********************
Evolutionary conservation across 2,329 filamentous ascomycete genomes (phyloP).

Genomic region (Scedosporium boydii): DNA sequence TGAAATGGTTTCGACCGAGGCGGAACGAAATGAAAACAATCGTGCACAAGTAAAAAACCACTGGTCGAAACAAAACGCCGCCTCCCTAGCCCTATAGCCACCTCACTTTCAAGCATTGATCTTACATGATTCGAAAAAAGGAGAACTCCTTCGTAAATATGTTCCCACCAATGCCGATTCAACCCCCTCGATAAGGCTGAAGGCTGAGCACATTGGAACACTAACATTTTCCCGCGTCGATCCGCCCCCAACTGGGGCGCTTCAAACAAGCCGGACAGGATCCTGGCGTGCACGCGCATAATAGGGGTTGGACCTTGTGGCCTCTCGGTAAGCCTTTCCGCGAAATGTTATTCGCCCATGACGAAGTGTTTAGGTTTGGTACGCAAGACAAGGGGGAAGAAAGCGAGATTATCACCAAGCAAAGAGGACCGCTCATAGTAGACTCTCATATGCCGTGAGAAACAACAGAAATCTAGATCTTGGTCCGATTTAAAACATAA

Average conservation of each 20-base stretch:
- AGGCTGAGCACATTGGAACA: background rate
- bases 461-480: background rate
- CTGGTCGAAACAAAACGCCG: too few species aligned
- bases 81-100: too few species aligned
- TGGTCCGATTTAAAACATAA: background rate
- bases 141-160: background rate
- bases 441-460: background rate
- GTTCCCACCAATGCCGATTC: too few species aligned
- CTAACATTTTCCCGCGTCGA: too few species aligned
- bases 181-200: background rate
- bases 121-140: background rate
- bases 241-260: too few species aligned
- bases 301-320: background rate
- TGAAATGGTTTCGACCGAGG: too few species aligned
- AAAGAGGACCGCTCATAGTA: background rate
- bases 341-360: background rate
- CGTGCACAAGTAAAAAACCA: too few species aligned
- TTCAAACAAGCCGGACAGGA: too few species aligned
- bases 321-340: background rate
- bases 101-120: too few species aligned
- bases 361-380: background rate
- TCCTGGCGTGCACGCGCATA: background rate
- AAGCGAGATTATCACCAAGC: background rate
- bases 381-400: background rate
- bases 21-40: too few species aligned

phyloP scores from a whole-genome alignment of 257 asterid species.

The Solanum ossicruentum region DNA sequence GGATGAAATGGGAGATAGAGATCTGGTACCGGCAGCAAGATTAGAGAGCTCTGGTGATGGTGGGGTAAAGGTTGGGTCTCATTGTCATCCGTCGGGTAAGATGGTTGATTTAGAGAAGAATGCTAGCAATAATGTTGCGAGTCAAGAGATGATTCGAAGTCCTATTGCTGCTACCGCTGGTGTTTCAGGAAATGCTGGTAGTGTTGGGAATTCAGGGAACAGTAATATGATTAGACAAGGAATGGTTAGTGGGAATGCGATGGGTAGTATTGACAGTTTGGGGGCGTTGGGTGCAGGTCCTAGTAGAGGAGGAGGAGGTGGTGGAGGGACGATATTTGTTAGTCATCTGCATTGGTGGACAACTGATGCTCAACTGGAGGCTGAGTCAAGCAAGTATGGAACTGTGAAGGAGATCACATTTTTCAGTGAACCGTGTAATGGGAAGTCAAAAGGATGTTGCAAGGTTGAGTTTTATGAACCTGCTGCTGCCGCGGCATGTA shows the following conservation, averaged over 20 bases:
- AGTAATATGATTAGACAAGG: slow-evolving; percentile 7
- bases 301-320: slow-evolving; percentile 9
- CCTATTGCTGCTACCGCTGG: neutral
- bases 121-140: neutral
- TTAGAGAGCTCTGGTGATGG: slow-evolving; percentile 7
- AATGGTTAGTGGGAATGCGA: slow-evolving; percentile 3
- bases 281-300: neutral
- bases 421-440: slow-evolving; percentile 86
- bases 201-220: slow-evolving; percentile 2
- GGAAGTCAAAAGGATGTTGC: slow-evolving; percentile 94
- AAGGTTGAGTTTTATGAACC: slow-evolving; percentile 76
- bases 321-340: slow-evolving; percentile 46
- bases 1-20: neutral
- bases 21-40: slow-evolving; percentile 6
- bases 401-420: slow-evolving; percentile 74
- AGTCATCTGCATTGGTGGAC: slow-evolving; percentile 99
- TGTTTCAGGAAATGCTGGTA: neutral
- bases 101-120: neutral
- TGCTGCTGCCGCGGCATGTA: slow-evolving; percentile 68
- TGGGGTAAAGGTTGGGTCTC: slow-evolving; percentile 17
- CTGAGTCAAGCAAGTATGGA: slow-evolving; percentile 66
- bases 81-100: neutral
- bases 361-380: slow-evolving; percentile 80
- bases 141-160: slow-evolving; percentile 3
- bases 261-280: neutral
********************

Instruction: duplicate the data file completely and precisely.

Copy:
Evolutionary conservation across 2,329 filamentous ascomycete genomes (phyloP).

Genomic region (Scedosporium boydii): DNA sequence TGAAATGGTTTCGACCGAGGCGGAACGAAATGAAAACAATCGTGCACAAGTAAAAAACCACTGGTCGAAACAAAACGCCGCCTCCCTAGCCCTATAGCCACCTCACTTTCAAGCATTGATCTTACATGATTCGAAAAAAGGAGAACTCCTTCGTAAATATGTTCCCACCAATGCCGATTCAACCCCCTCGATAAGGCTGAAGGCTGAGCACATTGGAACACTAACATTTTCCCGCGTCGATCCGCCCCCAACTGGGGCGCTTCAAACAAGCCGGACAGGATCCTGGCGTGCACGCGCATAATAGGGGTTGGACCTTGTGGCCTCTCGGTAAGCCTTTCCGCGAAATGTTATTCGCCCATGACGAAGTGTTTAGGTTTGGTACGCAAGACAAGGGGGAAGAAAGCGAGATTATCACCAAGCAAAGAGGACCGCTCATAGTAGACTCTCATATGCCGTGAGAAACAACAGAAATCTAGATCTTGGTCCGATTTAAAACATAA

Average conservation of each 20-base stretch:
- AGGCTGAGCACATTGGAACA: background rate
- bases 461-480: background rate
- CTGGTCGAAACAAAACGCCG: too few species aligned
- bases 81-100: too few species aligned
- TGGTCCGATTTAAAACATAA: background rate
- bases 141-160: background rate
- bases 441-460: background rate
- GTTCCCACCAATGCCGATTC: too few species aligned
- CTAACATTTTCCCGCGTCGA: too few species aligned
- bases 181-200: background rate
- bases 121-140: background rate
- bases 241-260: too few species aligned
- bases 301-320: background rate
- TGAAATGGTTTCGACCGAGG: too few species aligned
- AAAGAGGACCGCTCATAGTA: background rate
- bases 341-360: background rate
- CGTGCACAAGTAAAAAACCA: too few species aligned
- TTCAAACAAGCCGGACAGGA: too few species aligned
- bases 321-340: background rate
- bases 101-120: too few species aligned
- bases 361-380: background rate
- TCCTGGCGTGCACGCGCATA: background rate
- AAGCGAGATTATCACCAAGC: background rate
- bases 381-400: background rate
- bases 21-40: too few species aligned

phyloP scores from a whole-genome alignment of 257 asterid species.

The Solanum ossicruentum region DNA sequence GGATGAAATGGGAGATAGAGATCTGGTACCGGCAGCAAGATTAGAGAGCTCTGGTGATGGTGGGGTAAAGGTTGGGTCTCATTGTCATCCGTCGGGTAAGATGGTTGATTTAGAGAAGAATGCTAGCAATAATGTTGCGAGTCAAGAGATGATTCGAAGTCCTATTGCTGCTACCGCTGGTGTTTCAGGAAATGCTGGTAGTGTTGGGAATTCAGGGAACAGTAATATGATTAGACAAGGAATGGTTAGTGGGAATGCGATGGGTAGTATTGACAGTTTGGGGGCGTTGGGTGCAGGTCCTAGTAGAGGAGGAGGAGGTGGTGGAGGGACGATATTTGTTAGTCATCTGCATTGGTGGACAACTGATGCTCAACTGGAGGCTGAGTCAAGCAAGTATGGAACTGTGAAGGAGATCACATTTTTCAGTGAACCGTGTAATGGGAAGTCAAAAGGATGTTGCAAGGTTGAGTTTTATGAACCTGCTGCTGCCGCGGCATGTA shows the following conservation, averaged over 20 bases:
- AGTAATATGATTAGACAAGG: slow-evolving; percentile 7
- bases 301-320: slow-evolving; percentile 9
- CCTATTGCTGCTACCGCTGG: neutral
- bases 121-140: neutral
- TTAGAGAGCTCTGGTGATGG: slow-evolving; percentile 7
- AATGGTTAGTGGGAATGCGA: slow-evolving; percentile 3
- bases 281-300: neutral
- bases 421-440: slow-evolving; percentile 86
- bases 201-220: slow-evolving; percentile 2
- GGAAGTCAAAAGGATGTTGC: slow-evolving; percentile 94
- AAGGTTGAGTTTTATGAACC: slow-evolving; percentile 76
- bases 321-340: slow-evolving; percentile 46
- bases 1-20: neutral
- bases 21-40: slow-evolving; percentile 6
- bases 401-420: slow-evolving; percentile 74
- AGTCATCTGCATTGGTGGAC: slow-evolving; percentile 99
- TGTTTCAGGAAATGCTGGTA: neutral
- bases 101-120: neutral
- TGCTGCTGCCGCGGCATGTA: slow-evolving; percentile 68
- TGGGGTAAAGGTTGGGTCTC: slow-evolving; percentile 17
- CTGAGTCAAGCAAGTATGGA: slow-evolving; percentile 66
- bases 81-100: neutral
- bases 361-380: slow-evolving; percentile 80
- bases 141-160: slow-evolving; percentile 3
- bases 261-280: neutral